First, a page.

court in Bhopal has refused
to reduce the murder charge against him. The leak in 1984 killed thousands
and maimed hundreds of thousands.The
Arab League again strongly
criticised plans for a US attack on Iraq and suggests any regime change
must come from within Iraq.
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is spreading along the coast of North-West Spain, an area that
has seen 3 tanker disasters in the past 25 years. As
fingers are crossed in the hope that the remaining 65,000 tonnes of
oil resting on the sea bed will stay where it is, the question
begs, is legislation
sufficient? Greenpeace ask you to act now and have your say. Join
their online discussion here.
- Overfishing in the Baltic and North
Sea is endangering sustainability of cod stocks.
A proposed pipeline, promoted by a consortium of oil companies led
by BP, to run from Baku in Azerbaijan through Tbilisi in Georgia
to Ceyhan in Turkey, is being seriously questionned by NGOs
from the three countries concerned.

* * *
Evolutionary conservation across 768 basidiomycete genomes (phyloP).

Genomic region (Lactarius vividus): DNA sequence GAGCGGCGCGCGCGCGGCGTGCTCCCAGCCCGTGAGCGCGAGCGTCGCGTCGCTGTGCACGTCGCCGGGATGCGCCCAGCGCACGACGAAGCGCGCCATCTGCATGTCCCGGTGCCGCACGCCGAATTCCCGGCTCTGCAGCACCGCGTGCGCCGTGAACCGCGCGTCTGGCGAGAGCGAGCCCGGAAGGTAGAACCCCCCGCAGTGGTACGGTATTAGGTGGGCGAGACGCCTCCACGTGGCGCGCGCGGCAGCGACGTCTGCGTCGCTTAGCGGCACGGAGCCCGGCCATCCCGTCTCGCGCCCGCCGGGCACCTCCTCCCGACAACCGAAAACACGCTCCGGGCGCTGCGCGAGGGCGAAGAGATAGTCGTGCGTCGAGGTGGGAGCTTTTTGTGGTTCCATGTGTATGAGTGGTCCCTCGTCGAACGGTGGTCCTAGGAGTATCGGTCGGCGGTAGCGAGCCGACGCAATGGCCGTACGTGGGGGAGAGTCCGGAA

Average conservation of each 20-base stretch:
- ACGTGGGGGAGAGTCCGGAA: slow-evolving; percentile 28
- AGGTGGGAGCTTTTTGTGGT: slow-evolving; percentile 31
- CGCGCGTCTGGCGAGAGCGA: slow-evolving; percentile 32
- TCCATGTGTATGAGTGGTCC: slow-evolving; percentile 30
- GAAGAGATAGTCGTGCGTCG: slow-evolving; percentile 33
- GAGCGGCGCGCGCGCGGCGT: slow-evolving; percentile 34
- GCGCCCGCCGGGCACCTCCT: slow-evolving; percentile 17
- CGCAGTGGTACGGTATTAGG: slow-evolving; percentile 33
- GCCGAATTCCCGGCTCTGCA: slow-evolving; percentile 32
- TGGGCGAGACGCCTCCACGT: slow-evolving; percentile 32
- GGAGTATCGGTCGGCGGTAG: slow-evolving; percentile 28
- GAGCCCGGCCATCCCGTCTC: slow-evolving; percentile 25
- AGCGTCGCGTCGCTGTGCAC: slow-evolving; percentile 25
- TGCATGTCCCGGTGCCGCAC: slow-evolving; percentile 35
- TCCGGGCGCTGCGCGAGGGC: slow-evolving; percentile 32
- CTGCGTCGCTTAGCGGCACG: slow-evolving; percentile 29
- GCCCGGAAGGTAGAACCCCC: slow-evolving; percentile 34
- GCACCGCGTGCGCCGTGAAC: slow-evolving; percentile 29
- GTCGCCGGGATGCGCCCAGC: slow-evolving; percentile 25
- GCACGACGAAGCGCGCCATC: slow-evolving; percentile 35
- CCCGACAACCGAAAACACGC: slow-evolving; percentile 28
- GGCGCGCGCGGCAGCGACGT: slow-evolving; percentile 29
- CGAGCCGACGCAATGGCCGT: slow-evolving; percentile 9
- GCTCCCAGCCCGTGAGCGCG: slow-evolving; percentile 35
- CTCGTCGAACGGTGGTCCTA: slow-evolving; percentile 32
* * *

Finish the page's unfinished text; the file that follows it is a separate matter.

Join FoE in taking action to stop UK support for the pipeline.
- US scientists are set to create a man-made
microbe. Allegedly, a step towards providing alternatives to meet
our growing energy demands.
- This week marks a victory for banana
workers of the Los Alamos plantation, Ecuador, part of the Noboa empire.
- Net activism could teach government ministers
a thing or two about getting citizens to engage in the political process
are being advised by their governments to leave Indonesia because
of fears of further terrorist attacks. The advice follows the bomb
blast in a Bali nightclub which killed more than 180 people. UK foreign
secretary Jack Straw said: "British citizens who remain should exercise